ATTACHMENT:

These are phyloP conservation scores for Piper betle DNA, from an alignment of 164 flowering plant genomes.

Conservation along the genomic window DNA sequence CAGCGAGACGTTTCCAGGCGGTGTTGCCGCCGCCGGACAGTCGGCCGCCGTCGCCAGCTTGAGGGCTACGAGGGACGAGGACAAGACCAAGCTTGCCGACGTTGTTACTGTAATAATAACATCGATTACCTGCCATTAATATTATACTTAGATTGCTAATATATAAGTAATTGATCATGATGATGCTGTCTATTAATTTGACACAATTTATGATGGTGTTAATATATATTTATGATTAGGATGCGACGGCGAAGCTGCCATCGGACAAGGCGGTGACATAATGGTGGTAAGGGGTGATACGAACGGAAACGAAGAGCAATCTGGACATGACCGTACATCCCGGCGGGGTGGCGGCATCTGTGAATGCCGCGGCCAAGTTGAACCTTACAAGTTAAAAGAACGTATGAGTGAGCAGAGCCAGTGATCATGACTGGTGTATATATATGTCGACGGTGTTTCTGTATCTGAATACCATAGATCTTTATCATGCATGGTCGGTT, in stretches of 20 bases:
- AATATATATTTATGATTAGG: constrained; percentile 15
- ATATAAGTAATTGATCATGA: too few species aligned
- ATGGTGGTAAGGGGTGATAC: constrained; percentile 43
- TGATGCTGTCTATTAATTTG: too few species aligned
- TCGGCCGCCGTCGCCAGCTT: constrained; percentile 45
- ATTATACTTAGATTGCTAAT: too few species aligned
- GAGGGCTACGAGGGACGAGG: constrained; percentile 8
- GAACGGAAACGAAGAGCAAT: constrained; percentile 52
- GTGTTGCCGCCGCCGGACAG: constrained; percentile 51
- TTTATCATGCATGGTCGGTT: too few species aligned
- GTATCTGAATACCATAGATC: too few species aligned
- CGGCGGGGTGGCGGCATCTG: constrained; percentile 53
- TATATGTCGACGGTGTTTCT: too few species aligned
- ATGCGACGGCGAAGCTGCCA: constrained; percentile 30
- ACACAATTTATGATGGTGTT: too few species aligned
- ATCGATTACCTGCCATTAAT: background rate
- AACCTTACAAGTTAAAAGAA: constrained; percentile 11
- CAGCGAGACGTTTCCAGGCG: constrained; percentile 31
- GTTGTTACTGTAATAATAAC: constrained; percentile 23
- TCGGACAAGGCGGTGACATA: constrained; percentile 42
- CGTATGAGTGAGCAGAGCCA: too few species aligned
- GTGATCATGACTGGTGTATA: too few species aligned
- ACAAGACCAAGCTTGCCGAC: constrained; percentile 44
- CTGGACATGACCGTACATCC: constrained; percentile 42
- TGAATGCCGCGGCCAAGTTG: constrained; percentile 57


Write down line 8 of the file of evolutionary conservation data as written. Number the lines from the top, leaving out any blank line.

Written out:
- ATTATACTTAGATTGCTAAT: too few species aligned